Translated from the French
by James Kirkup
The populus tree rose up there in all its fullness.
With my liking of assonance, I saw in it an infinity of peoples,
Populations of the lost come to slake their thirst at the brink of my fatigue.
I came and laid me down beneath its shade.
It made me happy to think that the mere sight of me
Brought it respite from wandering so long among branches and roots.
For me, it had dropped anchor, the tree-voyager.
For me, it had surrendered its arms, the tree-warrior.
And there I lay
A man unimpaled by any martyrdom,
Saved by the beauty of suicide's attraction
Transformed into a vast appetite for all that dwells within reach,
But that forever refuses to be possessed.
Vast and without bolts was the house of my father. Relatives from the country would come and rest there as they passed through the town. Each one had his rifle slung from the shoulder. I asked one of them if he had already killed with it. "Yes", he told me, "a whole lot of partridges, which I usually bring down with the first shot."
Another told me that each of us bears his own death within him. He repeats it to himself, like a refrain. A song from the good old days. Then that was all.
Hearing him talk like that, my aunt, who was superstitious, retorted: "Why do you speak of death? We do not die, we emigrate."
They were people of the vastnesses, with a simplicity of soul. Each had his rifle slung from the shoulder. And in their minds there jostled memories of partridges brought down with the first shot, of wild boars dropped dead in their tracks, of fogs you could cut with a knife deep in the depths of the forests, of a common felicity in having good thoughts about death.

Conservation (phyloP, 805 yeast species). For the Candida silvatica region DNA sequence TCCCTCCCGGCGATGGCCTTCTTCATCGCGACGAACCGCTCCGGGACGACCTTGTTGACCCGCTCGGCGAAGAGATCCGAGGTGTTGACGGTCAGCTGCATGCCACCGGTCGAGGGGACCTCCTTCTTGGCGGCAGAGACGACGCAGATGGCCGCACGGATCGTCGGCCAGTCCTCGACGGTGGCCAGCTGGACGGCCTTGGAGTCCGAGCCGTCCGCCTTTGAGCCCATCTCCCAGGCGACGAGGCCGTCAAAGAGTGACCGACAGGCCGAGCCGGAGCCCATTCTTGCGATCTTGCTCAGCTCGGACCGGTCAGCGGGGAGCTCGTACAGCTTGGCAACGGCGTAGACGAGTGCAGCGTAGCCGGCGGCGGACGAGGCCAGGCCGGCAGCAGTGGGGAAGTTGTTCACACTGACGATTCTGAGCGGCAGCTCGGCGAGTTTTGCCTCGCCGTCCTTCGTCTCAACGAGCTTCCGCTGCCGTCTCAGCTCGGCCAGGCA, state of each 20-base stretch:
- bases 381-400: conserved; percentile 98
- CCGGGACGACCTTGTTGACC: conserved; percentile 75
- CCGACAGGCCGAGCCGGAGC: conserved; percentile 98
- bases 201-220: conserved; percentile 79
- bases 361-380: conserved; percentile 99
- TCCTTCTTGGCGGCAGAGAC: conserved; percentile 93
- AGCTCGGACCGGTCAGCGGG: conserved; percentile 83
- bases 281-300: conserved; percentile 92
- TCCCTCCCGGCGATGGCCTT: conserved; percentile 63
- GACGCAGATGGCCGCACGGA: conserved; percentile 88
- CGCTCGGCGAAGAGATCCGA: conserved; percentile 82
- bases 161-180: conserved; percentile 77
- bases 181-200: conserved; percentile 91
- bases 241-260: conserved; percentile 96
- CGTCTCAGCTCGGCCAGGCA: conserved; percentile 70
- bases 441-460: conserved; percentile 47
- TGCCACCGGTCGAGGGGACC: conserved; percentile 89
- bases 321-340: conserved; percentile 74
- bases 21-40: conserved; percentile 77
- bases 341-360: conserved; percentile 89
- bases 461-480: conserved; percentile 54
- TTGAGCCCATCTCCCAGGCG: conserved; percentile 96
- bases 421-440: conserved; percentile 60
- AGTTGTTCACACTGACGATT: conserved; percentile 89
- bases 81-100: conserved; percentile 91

This woman friend called a talking strike. She forced herself to say only the strictly necessary each time she felt her brain giving way and reverting to those obscure forces from an inadequately tranquillised and perhaps permanently sick past. Her whole effort became second nature and her contented habit consisted in stopping up inside her head that endless unscrolling of images, those avalanches of peevish, vengeful reminiscences.
I always admire the light-heartedness with which, once all that has passed over, she pursues her postponed reading, her dance classes, and what she calls her spaced-out loves. And, the interminable romance in which she narrates the exploits of a father she formerly detested, rehabilitated now as a leading figure of the Resistance.
from La Revue d'Etudes Palestiniennes, Summer 2001.
Reprinted courtesy Banipal magazine from Banipal No 12, Autumn 2001.